From Iceland — Get That High Fantasy Bling

Get That High Fantasy Bling

Published July 1, 2024

Get That High Fantasy Bling
Catherine Magnúsdóttir
Photo by
Joana Fontinha/The Reykjavík Grapevine

Émilie Colliar crafts wearable treasure for all your cosplay needs

Ever wanted to feel like a wood elf or Westeros royalty while going out for groceries or meeting friends? Boy, do I have good news for you! Something shiny caught my eye on my arduous adventure seeking avant-garde achievements in Reykjavík; precious pieces that would make even a dragon drool. And it’s all hand-crafted by Émilie Colliar. I sought her out to learn more about the design and crafting process that goes into her store Blood, Sweat & Týr and how she got into it in the first place.

“My day job is doing logistics for a luxury tour company and by night I make chainmail and jewellery,” Émilie explains. “I did mediaeval studies as an undergraduate and so a lot of people in my department were into cosplay. I was working on a student budget but you know what’s cheap? Chicken wire!” Thus, from such humble beginnings Émilie began teaching herself how to make basic chainmail, ring by ring, over six months, for a cosplay outfit. “At the end of it I realised I’m actually pretty good at this and enjoy doing it,” she says. “There are so many different things to do, from more basic weaves of chainmail to smaller pieces of jewellery. I love learning things like that.”

Émilie has been living in Iceland since 2020, which is also when she officially started Blood, Sweat and Týr. She hoped to make it a self-sustaining hobby by selling some of her pieces, though she’s initially relying on a word of mouth approach. “At a certain point I just kind of had to get my shit together and make a website and instagram,” she says.

Importing the necessary materials to Iceland is, of course, a quest of its own. Time is another factor. “A necklace takes an hour to an hour and a half [to make], depending on how I’m feeling,” she explains. “The chainmail took about 50 hours, maybe more, I kind of lost count halfway through. The basic things I can churn out fairly quickly. I worked at Midgard in Reykjavík last year, so I do try to create some stock — necklaces, bracelets, earrings — I can also sell those at a lower price, so it’s a bit more accessible, but also easier for me to just have things to sell.”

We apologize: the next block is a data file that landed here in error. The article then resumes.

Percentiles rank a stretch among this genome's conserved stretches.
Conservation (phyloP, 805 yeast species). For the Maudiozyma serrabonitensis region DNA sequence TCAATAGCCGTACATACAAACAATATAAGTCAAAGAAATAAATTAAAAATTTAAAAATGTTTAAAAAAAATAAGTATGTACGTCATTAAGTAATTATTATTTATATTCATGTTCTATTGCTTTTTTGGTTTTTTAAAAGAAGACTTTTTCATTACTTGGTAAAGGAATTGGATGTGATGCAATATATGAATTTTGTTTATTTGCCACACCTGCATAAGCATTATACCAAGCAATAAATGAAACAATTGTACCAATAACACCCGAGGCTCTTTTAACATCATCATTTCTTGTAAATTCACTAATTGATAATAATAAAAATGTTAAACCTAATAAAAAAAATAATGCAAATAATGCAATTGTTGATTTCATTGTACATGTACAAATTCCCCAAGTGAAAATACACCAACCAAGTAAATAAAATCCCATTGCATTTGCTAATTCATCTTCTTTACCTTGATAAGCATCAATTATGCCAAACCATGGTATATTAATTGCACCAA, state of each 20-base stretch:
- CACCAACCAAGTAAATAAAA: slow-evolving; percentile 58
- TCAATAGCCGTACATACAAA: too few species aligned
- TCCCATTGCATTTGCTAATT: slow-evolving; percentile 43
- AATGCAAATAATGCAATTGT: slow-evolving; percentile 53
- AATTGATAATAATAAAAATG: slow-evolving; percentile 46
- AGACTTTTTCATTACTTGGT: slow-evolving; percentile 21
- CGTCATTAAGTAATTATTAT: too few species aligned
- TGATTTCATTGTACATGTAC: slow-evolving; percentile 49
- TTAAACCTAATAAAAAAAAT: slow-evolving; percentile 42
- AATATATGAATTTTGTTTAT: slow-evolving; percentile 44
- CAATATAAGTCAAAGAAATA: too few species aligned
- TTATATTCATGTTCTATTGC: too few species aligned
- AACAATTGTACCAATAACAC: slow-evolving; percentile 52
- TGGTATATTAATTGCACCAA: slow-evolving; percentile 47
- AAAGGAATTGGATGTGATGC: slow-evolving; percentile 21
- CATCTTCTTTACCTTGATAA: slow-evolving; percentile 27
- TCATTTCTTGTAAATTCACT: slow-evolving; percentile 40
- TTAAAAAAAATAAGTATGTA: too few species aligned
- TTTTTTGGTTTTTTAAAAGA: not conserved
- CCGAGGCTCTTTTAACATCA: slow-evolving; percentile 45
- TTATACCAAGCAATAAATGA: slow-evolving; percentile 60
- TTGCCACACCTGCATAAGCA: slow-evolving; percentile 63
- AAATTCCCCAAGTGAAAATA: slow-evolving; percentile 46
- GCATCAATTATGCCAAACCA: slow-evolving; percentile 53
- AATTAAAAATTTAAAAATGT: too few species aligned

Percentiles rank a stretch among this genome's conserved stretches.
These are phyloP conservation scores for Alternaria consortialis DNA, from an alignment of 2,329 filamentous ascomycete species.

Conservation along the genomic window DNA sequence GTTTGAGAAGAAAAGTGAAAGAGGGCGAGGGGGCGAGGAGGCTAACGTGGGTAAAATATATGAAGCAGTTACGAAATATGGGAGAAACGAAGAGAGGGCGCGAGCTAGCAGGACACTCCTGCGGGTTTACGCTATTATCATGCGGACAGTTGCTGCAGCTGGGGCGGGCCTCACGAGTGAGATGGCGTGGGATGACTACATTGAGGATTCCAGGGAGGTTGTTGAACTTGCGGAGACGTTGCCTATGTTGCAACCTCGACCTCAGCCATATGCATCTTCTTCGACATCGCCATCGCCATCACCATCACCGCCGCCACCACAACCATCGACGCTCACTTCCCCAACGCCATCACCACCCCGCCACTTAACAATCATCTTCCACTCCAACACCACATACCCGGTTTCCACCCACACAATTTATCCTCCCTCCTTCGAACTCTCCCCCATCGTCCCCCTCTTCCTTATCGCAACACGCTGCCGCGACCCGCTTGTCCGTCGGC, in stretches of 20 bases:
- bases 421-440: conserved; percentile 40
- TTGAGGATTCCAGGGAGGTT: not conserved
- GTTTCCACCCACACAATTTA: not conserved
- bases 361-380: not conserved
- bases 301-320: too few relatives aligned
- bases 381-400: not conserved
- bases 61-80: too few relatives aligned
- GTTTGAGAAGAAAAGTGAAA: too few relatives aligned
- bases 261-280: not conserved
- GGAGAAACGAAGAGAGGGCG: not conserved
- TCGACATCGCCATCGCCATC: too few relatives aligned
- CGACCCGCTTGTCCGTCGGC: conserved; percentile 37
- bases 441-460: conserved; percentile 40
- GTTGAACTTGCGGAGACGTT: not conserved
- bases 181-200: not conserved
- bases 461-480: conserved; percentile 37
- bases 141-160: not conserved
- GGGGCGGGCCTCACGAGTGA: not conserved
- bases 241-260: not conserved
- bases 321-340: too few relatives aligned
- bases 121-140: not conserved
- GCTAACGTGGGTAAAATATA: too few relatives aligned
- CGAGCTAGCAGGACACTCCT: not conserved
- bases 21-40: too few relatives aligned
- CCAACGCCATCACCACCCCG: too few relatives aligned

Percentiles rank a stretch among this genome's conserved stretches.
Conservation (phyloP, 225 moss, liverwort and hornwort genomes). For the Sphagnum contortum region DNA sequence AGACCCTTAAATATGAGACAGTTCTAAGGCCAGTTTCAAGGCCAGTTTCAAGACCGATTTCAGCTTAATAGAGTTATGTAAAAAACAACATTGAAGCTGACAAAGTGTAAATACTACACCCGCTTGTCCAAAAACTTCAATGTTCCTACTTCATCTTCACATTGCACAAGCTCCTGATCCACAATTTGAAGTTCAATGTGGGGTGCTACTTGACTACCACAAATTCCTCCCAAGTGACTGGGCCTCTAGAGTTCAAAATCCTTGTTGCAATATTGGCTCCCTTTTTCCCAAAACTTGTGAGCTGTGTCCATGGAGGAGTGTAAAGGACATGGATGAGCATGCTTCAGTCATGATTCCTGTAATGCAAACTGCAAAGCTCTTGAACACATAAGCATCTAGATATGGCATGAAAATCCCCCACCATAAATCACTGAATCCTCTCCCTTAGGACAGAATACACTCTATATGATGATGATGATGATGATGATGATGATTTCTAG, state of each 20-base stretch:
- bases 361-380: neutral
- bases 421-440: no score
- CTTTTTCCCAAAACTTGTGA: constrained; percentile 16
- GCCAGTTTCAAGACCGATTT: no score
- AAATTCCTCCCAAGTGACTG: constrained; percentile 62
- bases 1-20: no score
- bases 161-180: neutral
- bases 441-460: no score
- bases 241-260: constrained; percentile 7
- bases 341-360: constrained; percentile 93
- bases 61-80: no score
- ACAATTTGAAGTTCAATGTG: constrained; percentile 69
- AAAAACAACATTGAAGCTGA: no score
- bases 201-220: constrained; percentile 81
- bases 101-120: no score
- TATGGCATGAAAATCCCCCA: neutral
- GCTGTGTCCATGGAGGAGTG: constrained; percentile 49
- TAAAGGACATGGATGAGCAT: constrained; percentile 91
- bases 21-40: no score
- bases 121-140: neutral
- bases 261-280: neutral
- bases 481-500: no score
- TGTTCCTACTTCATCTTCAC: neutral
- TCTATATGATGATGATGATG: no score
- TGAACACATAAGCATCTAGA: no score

Émilie also takes on commission work, with some of it being shipped to overseas customers. The commissions are mostly smaller pieces with minor alterations to length, colour, addition or removal of details. “When I’m selling online I usually ask for some measurements,” she says. “Often I’ll try to find a friend that matches those measurements, so I can see it on a person and make sure it fits well. I also recently invested in some dressmaker mannequins, which also helps me be more size and shape inclusive, which is important to me. I want something for everybody to be able to wear and I want to help facilitate that as a maker as much as I can.”

As for the inspiration and visual influences, Émilie cites her love for series like Lord of the Rings and Game of Thrones but also her academic background. “Because I am a historian by trade — even if that’s not what I do for work anymore — I did get a photo of a piece of 16th century armour and that was actually the basis for my chainmail. It’s called a Bishop’s Mantle and would have been worn in battle. I made a little instagram series, detailing how I made that piece. I used my own creative process to see how it could have been made, almost as a piece of experimental archeology.”

A lot of her motivation is still based on what Émilie herself would find cool to wear, enabling her to do her work with joy. “My dream job would be to do armour and stuff for Hollywood,” she says. “Or just sell stuff on weekends for now at least. I’m also starting to make beginner’s chainmail kits — they are in the beta testing phase — for making a bracelet or earrings, something that’s not super complicated, but looks cool as hell. Something for people to dip their toe into, to create some accessibility.”

Want more people doing strange stuff? Check out more of our On The Fringes series.

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